Morphine: Therapeutic use, Treatment. Morphine rehab.

Last modified: Saturday, 20. June 2009 - 1:04 pm

Official names: Morphine sulfate or morphine hydrochloride (solutions for injection), Duramorph (for spinal use), MS Contin and Oramorph SR (long-acting, controlled release oral form), Kadian (oral, sustained release), MSIR (instant release), Roxanol (liquid concentrate)
Street names: M, morph, Miss Emma, monkey, white stuff
Drug classifications: Schedule II, opiate


Key terms

ALKALOID: Any organic agent isolated from plants that contains nitrogen and reacts with an acid to form a salt.
DEPENDENCE: A psychological compulsion to use a drug that is not linked to physical addiction.
EUPHORIA: An exaggerated feeling of well being.
NARCOTIC: A natural or synthetic drug that has properties similar to opium or opium derivatives.
N EU ROPATHIC: Relating to a disease of the nerves.
OPIATE: A drug originating in the opium poppy, such as codeine and morphine.
OPIOID: A drug, hormone, or other chemical substance having sedative or narcotic effects similar to those containing opium or its derivatives; a natural brain opiate.
SYNAPSE: The gap between communicating nerve cells.
THALAMUS: The central area of the brain below the cerebral lobes that relays messages from the spine to the forebrain.
TOLERANCE: A condition in which higher and higher doses of a drug are needed to produce the original effect or high experienced.



Morphine is the most active part of opium, a pure chemical isolated from the dried sap of the unripe poppy pod. Even today, morphine is still made from poppies. It is the prototype opiate, the parent from which all the others sprang. But efforts over the past two centuries to separate the beneficial aspects of opiates from their social drawbacks have failed. Even totally synthetic drugs that mimic morphine and the other opiates remain utterly linked to addiction.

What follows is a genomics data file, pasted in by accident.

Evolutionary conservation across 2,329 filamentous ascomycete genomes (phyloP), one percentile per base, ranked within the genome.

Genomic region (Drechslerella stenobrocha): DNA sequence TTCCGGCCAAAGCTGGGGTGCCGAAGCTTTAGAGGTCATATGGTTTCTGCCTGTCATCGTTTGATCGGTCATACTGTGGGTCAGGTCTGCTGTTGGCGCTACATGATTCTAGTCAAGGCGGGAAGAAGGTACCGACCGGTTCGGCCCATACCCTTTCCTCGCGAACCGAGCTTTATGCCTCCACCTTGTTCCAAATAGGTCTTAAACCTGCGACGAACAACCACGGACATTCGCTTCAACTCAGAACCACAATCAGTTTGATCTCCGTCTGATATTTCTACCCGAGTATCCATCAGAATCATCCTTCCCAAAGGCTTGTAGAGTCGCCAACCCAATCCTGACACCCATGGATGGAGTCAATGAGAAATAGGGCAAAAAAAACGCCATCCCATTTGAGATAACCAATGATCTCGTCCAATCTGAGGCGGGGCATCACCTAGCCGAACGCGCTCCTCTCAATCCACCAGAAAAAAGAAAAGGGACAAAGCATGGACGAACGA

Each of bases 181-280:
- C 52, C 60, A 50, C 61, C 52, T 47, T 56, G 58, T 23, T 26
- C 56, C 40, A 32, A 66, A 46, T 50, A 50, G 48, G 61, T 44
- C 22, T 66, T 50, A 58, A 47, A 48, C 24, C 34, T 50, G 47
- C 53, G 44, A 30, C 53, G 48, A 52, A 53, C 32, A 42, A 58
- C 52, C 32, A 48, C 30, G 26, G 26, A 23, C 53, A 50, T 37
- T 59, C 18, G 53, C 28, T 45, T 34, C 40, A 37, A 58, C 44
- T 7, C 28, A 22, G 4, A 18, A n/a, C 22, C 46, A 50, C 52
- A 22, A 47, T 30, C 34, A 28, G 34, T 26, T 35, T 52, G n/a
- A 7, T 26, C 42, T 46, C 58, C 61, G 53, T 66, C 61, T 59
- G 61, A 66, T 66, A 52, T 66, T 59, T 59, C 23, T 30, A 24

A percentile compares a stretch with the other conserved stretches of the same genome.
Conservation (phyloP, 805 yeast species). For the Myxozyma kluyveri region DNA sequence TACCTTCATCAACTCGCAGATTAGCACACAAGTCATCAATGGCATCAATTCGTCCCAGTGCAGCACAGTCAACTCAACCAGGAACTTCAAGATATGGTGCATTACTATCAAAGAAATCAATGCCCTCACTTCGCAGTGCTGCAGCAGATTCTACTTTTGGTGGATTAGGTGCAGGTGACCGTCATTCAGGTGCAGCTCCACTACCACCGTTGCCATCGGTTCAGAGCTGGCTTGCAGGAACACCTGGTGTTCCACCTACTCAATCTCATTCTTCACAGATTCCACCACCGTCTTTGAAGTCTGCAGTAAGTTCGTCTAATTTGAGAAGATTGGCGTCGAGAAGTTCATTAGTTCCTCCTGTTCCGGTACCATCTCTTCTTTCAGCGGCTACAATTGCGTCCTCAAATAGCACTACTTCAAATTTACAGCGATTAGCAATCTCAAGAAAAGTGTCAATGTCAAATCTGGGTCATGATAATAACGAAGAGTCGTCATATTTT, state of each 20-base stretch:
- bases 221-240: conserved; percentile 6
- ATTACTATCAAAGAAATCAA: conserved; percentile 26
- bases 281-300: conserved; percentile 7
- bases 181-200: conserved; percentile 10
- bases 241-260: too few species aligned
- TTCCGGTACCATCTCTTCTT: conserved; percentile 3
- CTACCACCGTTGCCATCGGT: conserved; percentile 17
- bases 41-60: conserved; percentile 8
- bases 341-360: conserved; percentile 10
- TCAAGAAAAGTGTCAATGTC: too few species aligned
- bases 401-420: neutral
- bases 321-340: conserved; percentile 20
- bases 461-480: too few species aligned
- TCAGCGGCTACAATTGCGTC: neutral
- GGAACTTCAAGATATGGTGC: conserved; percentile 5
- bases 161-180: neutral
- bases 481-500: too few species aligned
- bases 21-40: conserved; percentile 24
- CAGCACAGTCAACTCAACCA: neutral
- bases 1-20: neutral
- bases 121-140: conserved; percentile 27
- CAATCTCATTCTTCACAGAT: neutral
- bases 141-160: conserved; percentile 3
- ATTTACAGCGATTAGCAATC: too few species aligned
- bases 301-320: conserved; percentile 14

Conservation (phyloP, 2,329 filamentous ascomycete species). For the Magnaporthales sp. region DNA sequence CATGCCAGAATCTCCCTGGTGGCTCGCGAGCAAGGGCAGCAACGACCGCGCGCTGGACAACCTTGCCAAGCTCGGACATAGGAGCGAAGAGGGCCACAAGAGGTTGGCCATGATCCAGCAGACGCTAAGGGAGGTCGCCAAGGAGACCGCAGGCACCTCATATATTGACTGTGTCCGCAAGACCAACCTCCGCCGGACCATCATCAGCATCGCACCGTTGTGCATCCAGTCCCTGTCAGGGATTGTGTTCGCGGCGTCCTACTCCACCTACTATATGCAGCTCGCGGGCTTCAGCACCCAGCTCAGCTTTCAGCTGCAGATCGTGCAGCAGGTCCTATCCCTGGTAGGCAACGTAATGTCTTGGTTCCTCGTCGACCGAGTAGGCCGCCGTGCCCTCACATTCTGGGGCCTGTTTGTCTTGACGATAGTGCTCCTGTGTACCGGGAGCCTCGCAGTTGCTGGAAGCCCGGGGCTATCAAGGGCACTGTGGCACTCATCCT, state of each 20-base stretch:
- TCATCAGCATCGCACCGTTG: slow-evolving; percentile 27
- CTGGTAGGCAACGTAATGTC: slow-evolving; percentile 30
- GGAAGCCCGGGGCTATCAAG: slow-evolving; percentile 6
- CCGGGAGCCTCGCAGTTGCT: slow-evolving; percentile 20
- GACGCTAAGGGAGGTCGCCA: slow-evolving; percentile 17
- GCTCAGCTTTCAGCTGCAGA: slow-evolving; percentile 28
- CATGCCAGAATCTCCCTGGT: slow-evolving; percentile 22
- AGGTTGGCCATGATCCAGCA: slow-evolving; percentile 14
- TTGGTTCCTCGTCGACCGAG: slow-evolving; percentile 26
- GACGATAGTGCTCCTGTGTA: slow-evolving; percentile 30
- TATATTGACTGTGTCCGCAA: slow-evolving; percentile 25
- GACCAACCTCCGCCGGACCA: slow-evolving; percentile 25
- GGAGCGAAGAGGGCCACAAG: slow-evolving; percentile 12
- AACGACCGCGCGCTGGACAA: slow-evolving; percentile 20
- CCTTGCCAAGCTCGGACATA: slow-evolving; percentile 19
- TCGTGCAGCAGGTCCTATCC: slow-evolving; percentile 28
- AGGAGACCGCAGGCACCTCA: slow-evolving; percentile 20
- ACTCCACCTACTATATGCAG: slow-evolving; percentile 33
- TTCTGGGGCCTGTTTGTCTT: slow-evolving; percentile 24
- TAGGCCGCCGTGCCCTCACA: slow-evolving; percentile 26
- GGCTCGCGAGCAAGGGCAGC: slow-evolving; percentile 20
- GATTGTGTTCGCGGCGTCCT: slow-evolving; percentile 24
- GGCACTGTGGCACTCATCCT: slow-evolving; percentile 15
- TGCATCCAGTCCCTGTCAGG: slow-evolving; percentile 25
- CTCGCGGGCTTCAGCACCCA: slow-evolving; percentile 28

At the turn of the nineteenth century, opium was an important part of medical practice. By the time that Frederick Serturner, a young clerk in a small German pharmacy, extracted morphine from opium, the world was already experienced in both medicinal and recreational opium use. Serturner’s extraction was the first alkaloid ever isolated, and he named it after the Greek god of dreams, Morpheus.
Morphine’s discovery became well-known after Serturner published his findings in 1817. In 1837, an Endinburgh chemist and physician, William Gregory, found a cheaper way to isolate and purify it. But not until the 1850s, with the introduction of the hypodermic needle, would morphine gain wider use.
The Civil War was a ready stage for the entry of morphine into common medical practice. Medics from the North and the South used morphine for the massive practice of amputation. With no delicate, germ-free surgical technique available, any serious wound to a limb called for its swift and horrendously painful removal.